In this guest post, Marion Oswald offers her homage to Yes Minister and, in that tradition, smuggles in some pertinent observations on AI fears. This post first appeared on the SCL website’s Blog as part of Laurence Eastham’s Predictions 2018 series. It is also appearing in Computers & Law, December/January issue.
Humphrey, I want to do something about predictions.
Yes Humphrey, the machines are taking over.
Are they Minister?
Yes Humphrey, my advisers tell me I should be up in arms. Machines – ‘AI’ they call it – predicting what I’m going to buy, when I’m going to die, even if I’ll commit a crime.
Surely not, Minister.
Not me personally, of course, Humphrey – other people. And then there’s this scandal over Cambridge Analytica and voter profiling. Has no-one heard of the secret ballot?
Everyone knows which way you would vote, Minister.
Yes, yes, not me personally, of course, Humphrey – other people. Anyway, I want to do something about it.
Of course, Minister. Let me see – you want to ban voter and customer profiling, crime risk assessment and predictions of one’s demise, so that would mean no more targeted advertising, political campaigning, predictive policing, early parole releases, life insurance policies…
Well, let’s not be too hasty Humphrey. I didn’t say anything about banning things.
My sincere apologies Minister, I had understood you wanted to do something.
Yes, Humphrey, about the machines, the AI. People don’t like the idea of some faceless computer snooping into their lives and making predictions about them.
But it’s alright if a human does it.
Yes…well no…I don’t know. What do you suggest Humphrey?
As I see it Minister, you have two problems.
The people are the ones with the votes, the AI developers are the ones with the money and the important clients – insurance companies, social media giants, dare I say it, even political parties..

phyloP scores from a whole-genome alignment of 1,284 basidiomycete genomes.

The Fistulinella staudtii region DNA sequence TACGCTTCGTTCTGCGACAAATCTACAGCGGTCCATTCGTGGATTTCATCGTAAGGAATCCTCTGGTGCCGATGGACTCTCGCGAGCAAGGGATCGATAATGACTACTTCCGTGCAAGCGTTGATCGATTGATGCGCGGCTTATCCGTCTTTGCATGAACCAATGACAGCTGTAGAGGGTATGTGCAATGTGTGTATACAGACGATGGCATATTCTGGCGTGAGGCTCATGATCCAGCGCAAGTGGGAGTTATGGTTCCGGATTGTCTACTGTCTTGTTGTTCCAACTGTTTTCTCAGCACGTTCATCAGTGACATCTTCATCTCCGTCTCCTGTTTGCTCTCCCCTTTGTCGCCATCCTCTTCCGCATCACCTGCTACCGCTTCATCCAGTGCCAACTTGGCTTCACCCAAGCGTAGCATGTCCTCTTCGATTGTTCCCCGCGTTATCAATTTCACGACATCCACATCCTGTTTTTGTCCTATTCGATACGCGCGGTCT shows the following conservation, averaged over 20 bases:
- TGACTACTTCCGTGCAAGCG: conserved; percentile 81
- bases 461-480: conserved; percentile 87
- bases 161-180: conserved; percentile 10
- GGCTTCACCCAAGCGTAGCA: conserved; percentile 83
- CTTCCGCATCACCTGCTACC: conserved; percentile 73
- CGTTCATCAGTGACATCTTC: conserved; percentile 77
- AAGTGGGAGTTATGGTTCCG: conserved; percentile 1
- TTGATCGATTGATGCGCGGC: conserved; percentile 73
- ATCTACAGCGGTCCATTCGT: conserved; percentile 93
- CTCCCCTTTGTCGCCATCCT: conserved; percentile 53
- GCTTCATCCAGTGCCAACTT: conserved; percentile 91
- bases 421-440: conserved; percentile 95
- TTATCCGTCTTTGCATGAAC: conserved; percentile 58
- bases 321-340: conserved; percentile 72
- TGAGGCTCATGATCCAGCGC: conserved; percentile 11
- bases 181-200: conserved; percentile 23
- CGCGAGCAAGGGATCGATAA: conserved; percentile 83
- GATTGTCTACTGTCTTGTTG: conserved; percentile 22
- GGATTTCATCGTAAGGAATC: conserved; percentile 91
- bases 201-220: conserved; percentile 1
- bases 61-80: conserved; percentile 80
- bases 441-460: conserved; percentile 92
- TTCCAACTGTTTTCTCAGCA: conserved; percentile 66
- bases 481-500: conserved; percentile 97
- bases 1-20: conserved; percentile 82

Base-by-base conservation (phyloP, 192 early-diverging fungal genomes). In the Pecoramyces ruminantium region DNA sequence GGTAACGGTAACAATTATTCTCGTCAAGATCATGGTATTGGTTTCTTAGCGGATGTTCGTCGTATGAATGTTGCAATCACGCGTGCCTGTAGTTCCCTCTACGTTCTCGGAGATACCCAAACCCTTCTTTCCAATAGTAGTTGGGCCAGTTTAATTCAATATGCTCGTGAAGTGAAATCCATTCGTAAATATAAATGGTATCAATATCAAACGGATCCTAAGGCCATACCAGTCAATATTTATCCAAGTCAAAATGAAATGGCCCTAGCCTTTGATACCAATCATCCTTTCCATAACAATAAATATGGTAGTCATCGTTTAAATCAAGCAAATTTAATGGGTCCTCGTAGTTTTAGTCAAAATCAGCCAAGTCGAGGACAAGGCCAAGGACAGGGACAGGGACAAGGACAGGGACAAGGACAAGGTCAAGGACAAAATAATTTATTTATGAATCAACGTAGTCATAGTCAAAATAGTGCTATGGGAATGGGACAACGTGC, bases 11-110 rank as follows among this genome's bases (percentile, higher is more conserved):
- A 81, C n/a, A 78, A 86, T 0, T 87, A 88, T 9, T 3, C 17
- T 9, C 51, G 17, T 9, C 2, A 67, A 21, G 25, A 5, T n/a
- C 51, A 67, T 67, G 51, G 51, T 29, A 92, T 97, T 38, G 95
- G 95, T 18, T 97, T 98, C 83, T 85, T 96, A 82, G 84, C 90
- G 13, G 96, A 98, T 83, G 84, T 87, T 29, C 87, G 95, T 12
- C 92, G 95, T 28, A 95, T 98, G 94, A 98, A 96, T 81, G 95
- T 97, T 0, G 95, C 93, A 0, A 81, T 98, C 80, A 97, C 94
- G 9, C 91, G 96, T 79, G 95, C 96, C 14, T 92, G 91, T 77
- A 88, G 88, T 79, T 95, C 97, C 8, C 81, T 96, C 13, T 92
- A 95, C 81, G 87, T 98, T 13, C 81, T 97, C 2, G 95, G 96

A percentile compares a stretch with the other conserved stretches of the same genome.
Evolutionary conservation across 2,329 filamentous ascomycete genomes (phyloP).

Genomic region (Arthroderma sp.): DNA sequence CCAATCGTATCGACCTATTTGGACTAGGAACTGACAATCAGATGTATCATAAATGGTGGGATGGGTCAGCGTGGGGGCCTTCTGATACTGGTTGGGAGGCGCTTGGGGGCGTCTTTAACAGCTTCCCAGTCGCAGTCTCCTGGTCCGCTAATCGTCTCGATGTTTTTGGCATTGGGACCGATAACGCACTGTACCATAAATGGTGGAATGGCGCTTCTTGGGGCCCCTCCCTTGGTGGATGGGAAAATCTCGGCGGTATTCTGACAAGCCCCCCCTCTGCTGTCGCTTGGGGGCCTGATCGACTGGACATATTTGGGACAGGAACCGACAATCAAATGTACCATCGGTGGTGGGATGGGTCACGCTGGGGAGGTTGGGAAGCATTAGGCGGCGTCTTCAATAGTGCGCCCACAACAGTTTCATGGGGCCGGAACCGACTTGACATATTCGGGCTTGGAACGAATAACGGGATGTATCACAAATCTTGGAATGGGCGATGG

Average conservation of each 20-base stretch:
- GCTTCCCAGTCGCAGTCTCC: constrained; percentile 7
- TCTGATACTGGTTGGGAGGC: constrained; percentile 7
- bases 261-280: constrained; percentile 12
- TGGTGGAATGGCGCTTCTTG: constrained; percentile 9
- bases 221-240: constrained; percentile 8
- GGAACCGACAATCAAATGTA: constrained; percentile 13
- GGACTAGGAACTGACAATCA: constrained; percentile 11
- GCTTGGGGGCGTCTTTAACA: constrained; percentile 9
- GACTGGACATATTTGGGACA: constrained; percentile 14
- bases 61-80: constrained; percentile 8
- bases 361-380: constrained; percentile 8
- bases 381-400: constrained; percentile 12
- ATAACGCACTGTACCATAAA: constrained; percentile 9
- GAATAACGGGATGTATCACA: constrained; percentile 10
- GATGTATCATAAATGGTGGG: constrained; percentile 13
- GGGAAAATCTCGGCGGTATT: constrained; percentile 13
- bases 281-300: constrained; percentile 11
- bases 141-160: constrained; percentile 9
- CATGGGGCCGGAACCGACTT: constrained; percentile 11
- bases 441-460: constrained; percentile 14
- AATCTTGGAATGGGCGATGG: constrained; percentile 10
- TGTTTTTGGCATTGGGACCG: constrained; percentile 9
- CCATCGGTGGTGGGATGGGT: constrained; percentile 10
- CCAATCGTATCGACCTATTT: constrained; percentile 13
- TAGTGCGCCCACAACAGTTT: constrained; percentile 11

Yes, yes, I see. I mustn’t alienate the money. But I must be seen to be doing something Humphrey.
I have two suggestions Minister. First, everything must be ‘transparent’. Organisations using AI must say how their technology works and what data it uses. Information, information everywhere…
I like it Humphrey. Power to the people and all that. And if they’ve had the information, they can’t complain, eh. And the second thing?
A Commission, Minister, or a Committee, with eminent members, debating, assessing, scrutinising, evaluating, appraising…
And what is this Commission to do?
What will the Commission do about predictions and AI?
It will scrutinise, Minister, it will evaluate, appraise and assess, and then, in two or three years, it will report.
But what will it say Humphrey?
I cannot possibly predict what the Commission on Predictions would say, being a mere humble servant of the Crown.
But if I had to guess, I think it highly likely that it will say that context reigns supreme – there are good predictions and there are bad predictions, and there is good AI and there is bad AI.
So after three years of talking, all it will say is that ‘it depends’.
In homage to ‘Yes Minister’ by Antony Jay and Jonathan Lynn
Marion Oswald, Senior Fellow in Law, Head of the Centre for Information Rights, University of Winchester
The Fifth Interdisciplinary Winchester Conference on Trust, Risk, Information and the Law will be held on Wednesday 25 April 2018 at the Holiday Inn, Winchester UK. Our overall theme for this conference will be: Public Law, Politics and the Constitution: A new battleground between the Law and Technology? The call for papers and booking information can be found at https://journals.winchesteruniversitypress.org/index.php/jirpp/pages/view/TRIL